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Compendium of Links #20

Unfortunately my mom’s van died this evening as she was driving home from my little town’s Christmas celebrations. As she was driving. So, she pulled into the parking lot of a township garage and called me for a ride the rest of the way home. I figured that, since I’m back at my parents’ house anyway, I’d take advantage of the wi-fi there!

Tim Challies wrote a loooong blog post about how to go about reading Scripture for a congregation, be it a congregation of five or fifty thousand. He’s got a lot of good stuff to say. One of my pet peeves is hearing Scripture read without any inflection.

Challies also put me onto this article about how modern church growth strategies (ones based on sentimentality and pragmatism) flies in the face of the Gospel’s true call to churches.

Sentimentality and pragmatism are the one-two punch which has the American Church on the ropes, while a generation of church leaders acquiesces to the demands of our consumer culture. The demands are simple: tell me something that will make me feel better (sentimentality for the churchgoer), and tell me something that will work (pragmatism for the church leader). Yet it is not clear how either one of those are part of what it means to be the church.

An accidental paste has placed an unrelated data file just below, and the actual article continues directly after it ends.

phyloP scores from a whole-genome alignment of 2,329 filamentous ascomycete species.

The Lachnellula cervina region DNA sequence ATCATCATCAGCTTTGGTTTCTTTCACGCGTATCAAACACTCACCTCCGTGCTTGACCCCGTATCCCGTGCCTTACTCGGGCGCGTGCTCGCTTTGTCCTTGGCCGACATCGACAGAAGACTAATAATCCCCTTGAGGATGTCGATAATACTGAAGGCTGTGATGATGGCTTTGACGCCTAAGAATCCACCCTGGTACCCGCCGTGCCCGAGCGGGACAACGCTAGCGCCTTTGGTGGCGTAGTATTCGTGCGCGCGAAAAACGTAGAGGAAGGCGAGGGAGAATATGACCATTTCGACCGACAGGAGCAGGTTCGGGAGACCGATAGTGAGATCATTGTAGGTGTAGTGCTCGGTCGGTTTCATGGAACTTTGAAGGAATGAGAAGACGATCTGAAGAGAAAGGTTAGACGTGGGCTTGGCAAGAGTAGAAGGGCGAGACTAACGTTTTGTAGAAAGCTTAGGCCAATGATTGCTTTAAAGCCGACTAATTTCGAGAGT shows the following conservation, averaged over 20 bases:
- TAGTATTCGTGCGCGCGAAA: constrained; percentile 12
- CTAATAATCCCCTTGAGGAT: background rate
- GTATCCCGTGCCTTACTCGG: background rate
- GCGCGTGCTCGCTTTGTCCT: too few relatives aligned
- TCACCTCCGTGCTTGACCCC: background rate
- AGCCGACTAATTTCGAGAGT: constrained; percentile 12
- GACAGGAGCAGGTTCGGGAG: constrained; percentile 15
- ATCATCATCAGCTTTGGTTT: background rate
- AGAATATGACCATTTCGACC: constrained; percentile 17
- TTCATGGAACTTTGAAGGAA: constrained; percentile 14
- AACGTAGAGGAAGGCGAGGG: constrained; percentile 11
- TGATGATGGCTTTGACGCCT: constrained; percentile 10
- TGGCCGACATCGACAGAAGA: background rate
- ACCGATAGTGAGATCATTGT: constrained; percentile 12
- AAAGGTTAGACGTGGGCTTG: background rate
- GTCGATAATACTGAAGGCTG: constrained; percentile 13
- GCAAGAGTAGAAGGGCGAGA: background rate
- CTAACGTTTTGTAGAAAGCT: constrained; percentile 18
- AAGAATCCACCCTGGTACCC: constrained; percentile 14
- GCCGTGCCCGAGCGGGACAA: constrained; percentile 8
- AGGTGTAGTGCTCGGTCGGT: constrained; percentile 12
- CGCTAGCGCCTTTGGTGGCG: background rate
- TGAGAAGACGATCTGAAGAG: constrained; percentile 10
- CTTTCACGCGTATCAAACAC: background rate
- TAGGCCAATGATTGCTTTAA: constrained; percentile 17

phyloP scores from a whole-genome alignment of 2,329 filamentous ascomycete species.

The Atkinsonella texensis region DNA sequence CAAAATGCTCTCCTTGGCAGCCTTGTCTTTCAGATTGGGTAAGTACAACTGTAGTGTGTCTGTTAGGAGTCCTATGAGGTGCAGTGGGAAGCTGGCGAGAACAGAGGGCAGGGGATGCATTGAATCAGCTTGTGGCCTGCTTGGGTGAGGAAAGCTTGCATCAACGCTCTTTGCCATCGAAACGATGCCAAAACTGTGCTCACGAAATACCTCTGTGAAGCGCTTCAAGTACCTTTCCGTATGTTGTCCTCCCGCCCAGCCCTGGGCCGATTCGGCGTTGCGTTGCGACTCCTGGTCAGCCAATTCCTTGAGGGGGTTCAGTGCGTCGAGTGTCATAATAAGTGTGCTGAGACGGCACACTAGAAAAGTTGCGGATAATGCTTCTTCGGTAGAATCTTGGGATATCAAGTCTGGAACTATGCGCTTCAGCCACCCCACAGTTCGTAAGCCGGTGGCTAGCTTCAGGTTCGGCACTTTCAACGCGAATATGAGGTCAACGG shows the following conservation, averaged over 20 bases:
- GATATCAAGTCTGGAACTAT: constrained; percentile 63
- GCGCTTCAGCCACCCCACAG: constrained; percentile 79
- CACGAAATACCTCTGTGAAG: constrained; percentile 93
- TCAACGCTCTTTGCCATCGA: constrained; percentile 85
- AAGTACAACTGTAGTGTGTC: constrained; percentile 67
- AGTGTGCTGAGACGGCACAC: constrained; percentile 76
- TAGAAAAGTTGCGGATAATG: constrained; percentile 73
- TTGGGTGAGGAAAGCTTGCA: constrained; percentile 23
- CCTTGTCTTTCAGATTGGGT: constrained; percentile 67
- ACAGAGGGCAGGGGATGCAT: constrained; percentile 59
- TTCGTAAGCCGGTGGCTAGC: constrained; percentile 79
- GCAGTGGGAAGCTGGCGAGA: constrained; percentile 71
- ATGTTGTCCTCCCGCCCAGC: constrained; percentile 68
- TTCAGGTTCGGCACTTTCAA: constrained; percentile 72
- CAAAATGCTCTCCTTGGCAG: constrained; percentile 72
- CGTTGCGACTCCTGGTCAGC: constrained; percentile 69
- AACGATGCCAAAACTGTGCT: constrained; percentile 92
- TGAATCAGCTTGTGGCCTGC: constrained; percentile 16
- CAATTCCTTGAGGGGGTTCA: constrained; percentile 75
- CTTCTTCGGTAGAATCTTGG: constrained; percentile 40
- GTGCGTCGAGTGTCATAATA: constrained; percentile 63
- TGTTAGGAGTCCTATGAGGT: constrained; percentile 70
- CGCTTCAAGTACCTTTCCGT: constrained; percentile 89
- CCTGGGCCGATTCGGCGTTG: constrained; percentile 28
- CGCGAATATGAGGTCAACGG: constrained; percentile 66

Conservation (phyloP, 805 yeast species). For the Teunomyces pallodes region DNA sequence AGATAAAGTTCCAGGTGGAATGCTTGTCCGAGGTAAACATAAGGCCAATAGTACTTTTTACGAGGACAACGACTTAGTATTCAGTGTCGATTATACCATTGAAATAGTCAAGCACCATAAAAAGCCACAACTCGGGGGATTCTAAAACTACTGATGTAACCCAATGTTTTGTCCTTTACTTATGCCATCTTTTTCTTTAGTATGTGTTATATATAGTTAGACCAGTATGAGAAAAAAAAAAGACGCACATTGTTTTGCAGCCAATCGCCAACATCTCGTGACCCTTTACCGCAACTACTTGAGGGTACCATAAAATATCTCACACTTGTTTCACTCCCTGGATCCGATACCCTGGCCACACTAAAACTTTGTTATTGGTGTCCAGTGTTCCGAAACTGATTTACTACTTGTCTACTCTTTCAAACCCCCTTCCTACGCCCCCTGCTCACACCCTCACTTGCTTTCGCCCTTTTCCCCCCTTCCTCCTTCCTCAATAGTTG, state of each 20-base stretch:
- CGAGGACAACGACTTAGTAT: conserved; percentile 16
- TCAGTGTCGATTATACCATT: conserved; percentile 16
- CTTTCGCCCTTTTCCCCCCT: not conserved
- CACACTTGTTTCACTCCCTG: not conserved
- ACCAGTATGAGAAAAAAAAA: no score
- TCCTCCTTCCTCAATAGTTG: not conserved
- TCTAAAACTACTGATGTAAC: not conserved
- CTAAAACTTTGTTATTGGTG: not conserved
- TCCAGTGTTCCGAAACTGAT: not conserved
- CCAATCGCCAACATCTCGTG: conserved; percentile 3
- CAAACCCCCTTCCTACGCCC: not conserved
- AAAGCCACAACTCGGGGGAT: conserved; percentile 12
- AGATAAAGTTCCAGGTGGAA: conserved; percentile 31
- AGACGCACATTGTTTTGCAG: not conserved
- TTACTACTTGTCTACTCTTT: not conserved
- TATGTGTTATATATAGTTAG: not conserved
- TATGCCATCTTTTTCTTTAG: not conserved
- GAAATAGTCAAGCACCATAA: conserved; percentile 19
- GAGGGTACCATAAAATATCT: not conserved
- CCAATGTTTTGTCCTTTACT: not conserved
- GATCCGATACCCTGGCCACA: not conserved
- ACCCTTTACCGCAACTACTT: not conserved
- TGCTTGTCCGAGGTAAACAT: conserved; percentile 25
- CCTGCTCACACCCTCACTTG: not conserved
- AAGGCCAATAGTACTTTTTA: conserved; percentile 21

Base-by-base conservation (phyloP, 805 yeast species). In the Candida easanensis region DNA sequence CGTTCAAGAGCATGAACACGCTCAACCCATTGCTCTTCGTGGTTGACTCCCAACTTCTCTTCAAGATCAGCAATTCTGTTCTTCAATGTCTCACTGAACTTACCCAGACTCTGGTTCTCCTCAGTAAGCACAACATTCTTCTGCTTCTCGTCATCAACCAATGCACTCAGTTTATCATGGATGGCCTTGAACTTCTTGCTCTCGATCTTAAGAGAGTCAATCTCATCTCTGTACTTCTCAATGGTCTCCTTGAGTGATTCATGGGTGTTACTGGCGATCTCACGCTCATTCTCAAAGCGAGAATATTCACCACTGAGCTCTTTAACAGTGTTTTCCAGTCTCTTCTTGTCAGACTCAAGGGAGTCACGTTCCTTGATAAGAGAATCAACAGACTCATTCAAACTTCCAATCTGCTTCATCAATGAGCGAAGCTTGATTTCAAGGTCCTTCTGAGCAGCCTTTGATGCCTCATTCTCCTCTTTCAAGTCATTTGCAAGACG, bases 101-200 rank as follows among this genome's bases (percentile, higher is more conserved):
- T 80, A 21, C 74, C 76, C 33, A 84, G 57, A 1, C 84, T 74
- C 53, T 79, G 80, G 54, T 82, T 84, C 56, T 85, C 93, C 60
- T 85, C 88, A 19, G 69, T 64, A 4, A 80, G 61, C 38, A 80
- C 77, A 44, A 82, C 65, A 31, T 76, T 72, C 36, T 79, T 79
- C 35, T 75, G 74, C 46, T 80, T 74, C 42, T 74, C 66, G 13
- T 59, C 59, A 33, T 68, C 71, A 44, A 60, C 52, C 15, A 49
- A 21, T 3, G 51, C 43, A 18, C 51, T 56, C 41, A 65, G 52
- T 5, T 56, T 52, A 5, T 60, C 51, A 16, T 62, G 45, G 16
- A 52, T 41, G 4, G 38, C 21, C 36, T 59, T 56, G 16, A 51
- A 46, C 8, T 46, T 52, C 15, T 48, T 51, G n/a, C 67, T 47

….The fundamental problem with the one-two punch of sentimentality and pragmatism is, of course, the church's job is not to affirm people's lives, but to allow the gospel to continually call our lives into question.

My little town has a community chorus that’s performing Handel’s “The Messiah” tomorrow—and I’m in it, too! I’m using CyberBass’s online MIDI files to practice since they  have each part highlighted in separate files as well as the general files with all the parts at equal volume.

Speaking of “The Messiah…” this is how not to do it. (HT: Challies again… apparently his posts are all the online reading I’ve been able to get to lately!)

And for your video this week: First, background information…. this guy flew through the Alps for 11 hours in a glider, without a motor. James Fallows discusses how. The video below shows the beautiful mountains the guy saw. (The video text appears to be in Italian and it sounds like that’s what he’s speaking. I was proud to be able to make out a little, based on what I know of Spanish.) About ten minutes into the video is the only shot that isn’t taken straight on from the plane’s cockpit. A map at the end of the vid shows the flight path.

Ohhhhhhhh my. I would like to see the Alps myself, someday. Actually I think it’s already on my bucket list.


da_baum said…
Just now going back and reading a bunch of your posts...the Alps are beautiful, by the way... :)
Sarah said…
I see, you're a bit behind! And yes. The Alps are actually on my bucket list.

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